Procedure is path to refuge

Editorial cartoon by Toby VanWeston

Asylum seekers from Turkey, Syria, and Yemen are risking their safety trekking through the cold to cross the Manitoba and Quebec borders in search of a better life in Canada because of the current political climate in Trump’s America. Here in Oshawa, we do not see any strain on the system. As a result, people may think Canada should offer asylum to those who seek it. But the number of asylum seekers will likely rise as the temperature warms up.

This influx will have long-term effects, which might not be beneficial to all. Those seeking a better life need to follow procedures.

Asylum seekers are looking for international protection. Their refugee status is undetermined, but they can claim refugee protection on Canadian soil. The government of Canada will protect those who are fleeing injustice or cruel and unusual punishment.

Since January, more than 1,000 asylum seekers filed claims of refugee status at the Quebec and U.S. borders, and more than 100 have filed claims at the Manitoba border, according to Stephanie Levitz of the Canadian Press. Although it’s a criminal offence to cross borders illegally, there are no charges until refugee claims are processed, according to Karen Pauls of CBC News. Since Jan., RCMP officers have caught more than 2,000 asylum seekers crossing illegally into the country.

Right now, according to Citizen and Immigration Canada, there are approximately 60,000 asylum claimants awaiting a decision on their claim. The average hearing will take place in 19 months.

According to Bill Redekop of Winnipeg Free Press, 65 per cent of asylum claims are approved in Canada. This is more than half of the applications. The problem is the length of time for processing. A backgrounder on the challenges faced by Canada’s asylum system, which appears on the Government of Canada website, says it takes four and a half years from the time a claim is made until a rejected claimant is removed. This is not factoring in wait times for the current influx. There are 15,000 claimants in the process of being deported from Canada. There are, however, approximately 38,000 asylum seekers who are unaccounted for and subject to an immigration warrant.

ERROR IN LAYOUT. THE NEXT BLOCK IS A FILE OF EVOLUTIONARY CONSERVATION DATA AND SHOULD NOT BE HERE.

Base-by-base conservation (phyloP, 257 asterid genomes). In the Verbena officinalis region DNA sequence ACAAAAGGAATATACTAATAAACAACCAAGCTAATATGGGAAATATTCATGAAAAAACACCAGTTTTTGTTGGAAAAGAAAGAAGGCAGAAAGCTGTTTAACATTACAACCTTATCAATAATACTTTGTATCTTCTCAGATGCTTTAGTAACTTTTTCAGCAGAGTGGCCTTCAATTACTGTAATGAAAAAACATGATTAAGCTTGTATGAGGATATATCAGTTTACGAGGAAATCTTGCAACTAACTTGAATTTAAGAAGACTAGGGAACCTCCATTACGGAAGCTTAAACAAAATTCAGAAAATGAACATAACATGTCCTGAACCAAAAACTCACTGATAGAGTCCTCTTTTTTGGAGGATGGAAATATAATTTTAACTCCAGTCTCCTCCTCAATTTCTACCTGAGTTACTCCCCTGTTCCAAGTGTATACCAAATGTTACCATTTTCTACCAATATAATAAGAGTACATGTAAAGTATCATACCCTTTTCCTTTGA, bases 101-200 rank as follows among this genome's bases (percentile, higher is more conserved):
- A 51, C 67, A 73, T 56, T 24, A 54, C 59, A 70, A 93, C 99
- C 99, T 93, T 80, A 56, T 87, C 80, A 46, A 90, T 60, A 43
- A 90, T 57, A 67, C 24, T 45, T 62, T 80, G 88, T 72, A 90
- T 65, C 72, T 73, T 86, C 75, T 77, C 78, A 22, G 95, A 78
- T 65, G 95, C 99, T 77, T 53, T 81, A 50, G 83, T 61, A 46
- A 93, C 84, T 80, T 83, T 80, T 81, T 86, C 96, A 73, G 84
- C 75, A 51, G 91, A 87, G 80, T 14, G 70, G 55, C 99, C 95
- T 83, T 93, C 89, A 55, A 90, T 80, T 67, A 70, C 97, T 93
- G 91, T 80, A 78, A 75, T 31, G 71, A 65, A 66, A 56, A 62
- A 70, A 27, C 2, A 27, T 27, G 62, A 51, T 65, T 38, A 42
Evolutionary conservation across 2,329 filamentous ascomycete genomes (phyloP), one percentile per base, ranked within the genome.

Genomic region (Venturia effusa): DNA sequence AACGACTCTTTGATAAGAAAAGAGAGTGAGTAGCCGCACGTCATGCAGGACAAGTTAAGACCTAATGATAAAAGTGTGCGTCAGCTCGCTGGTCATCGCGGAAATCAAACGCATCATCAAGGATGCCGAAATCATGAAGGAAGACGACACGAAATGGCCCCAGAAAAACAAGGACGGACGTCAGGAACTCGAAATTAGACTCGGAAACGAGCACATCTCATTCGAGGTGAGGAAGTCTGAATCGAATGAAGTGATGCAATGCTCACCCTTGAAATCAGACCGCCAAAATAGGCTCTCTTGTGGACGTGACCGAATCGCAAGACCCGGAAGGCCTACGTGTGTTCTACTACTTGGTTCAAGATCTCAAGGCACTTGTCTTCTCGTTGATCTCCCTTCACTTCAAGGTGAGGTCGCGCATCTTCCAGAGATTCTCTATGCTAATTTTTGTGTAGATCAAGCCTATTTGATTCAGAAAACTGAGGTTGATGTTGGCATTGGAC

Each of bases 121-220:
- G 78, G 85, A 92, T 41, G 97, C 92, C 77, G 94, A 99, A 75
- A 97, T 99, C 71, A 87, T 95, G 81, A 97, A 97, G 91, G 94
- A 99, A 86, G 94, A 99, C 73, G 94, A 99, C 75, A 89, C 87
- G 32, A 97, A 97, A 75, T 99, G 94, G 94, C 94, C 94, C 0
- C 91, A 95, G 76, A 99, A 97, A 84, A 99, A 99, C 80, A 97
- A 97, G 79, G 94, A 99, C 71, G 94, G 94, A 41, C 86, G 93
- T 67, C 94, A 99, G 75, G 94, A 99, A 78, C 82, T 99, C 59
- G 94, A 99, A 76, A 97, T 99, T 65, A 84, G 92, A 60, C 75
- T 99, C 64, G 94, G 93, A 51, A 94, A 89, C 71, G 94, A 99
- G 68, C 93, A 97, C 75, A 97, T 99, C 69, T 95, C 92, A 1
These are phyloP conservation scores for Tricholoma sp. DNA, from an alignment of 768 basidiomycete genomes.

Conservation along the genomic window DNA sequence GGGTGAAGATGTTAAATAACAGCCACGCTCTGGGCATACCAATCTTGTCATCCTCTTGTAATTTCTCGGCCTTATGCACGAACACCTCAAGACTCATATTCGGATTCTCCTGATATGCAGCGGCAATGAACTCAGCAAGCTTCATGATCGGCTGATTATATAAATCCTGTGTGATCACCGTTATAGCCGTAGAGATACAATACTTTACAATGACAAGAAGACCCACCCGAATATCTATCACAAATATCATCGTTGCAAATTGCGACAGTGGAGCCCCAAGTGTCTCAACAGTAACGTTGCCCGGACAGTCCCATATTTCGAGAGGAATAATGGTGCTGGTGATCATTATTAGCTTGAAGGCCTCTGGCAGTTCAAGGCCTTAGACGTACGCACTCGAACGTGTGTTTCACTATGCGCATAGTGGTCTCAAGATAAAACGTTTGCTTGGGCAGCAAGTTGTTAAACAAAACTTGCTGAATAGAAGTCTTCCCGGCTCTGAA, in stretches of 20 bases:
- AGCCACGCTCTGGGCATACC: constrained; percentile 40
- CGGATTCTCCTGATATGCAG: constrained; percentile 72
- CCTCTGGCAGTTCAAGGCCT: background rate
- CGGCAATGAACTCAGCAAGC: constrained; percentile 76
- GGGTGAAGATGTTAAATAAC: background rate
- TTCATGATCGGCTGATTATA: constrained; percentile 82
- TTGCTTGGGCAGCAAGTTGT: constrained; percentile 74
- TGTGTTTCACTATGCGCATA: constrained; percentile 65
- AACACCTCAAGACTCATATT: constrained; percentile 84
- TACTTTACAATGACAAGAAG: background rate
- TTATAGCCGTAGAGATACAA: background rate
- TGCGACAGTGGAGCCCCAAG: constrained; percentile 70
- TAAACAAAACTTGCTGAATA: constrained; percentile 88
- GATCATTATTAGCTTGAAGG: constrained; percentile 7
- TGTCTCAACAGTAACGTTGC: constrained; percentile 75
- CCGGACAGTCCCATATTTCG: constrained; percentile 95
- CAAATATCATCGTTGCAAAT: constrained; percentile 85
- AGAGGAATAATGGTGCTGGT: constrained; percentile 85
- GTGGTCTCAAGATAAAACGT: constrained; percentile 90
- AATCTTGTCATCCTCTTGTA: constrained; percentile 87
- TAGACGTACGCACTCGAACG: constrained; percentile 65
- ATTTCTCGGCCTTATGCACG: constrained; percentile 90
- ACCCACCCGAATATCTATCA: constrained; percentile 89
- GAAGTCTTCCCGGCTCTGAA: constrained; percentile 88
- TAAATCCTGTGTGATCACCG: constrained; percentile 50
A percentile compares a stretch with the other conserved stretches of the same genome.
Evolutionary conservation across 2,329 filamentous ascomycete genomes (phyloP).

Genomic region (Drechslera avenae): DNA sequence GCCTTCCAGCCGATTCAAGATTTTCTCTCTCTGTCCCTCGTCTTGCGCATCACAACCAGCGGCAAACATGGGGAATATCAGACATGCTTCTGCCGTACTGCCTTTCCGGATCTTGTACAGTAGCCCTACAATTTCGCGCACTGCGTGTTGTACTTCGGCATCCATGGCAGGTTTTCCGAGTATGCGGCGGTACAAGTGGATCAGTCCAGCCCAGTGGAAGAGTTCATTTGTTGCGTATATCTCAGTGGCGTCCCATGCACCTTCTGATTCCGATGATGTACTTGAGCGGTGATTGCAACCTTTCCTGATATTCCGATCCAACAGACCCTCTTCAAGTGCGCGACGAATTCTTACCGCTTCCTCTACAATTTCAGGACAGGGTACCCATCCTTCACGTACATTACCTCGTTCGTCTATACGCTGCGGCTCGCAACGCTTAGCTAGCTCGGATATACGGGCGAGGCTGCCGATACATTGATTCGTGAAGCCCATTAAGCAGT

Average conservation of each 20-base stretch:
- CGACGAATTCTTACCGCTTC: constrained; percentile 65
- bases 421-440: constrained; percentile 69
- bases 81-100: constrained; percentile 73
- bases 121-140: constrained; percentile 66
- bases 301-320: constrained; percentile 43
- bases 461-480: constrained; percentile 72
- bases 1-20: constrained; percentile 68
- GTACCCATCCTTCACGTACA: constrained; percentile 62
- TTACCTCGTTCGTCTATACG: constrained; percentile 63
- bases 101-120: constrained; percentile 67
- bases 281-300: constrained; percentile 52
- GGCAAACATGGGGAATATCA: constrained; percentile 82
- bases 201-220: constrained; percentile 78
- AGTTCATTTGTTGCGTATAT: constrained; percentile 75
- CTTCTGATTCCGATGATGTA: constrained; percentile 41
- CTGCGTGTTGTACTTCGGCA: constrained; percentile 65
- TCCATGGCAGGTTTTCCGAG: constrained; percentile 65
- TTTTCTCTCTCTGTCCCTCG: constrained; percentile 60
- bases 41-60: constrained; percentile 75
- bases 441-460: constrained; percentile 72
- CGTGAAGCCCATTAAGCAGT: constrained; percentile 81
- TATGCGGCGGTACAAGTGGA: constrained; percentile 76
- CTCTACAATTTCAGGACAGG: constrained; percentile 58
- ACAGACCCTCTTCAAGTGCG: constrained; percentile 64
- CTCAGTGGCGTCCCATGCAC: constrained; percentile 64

Rejected applicants run the risk of being detained by the government, or deported. For Canada Border Services Agency, this can cost anywhere from approximately $1,500, or $15,000, if the deportation is escorted, according to Pauls.

The influx of asylum seekers will cause a strain on existing social services. While waiting, they can live and work in Canada and have access to a range of social benefits.

According to lawyer Mark Benton, asylum seekers are overloading the refugee system. Manitoba Premier Brian Pallister has called on the federal government to act more on the recent influx. Pallister has asked the Trudeau government to help fund health care coverage, temporary housing, and employment income assistance, direct employment and labour market supports.

With political leaders closing borders in countries such as France, the Netherlands, and the United States, Canada needs to lead with open arms. This requires process as much as it does empathy. If Canadians figure this out, the rest of the world may follow.

Jessica Stoiku
with files from:
Euvilla Thomas
Laura Metcalfe
Logan Caswell

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Jessica Stoiku is a second year journalism student at Durham College. With a passion for writing, she enjoys exposing the arts and culture stories of people within the community for The Chronicle. She hopes to work for a publication that focuses on human interest and issues on a broader scale.

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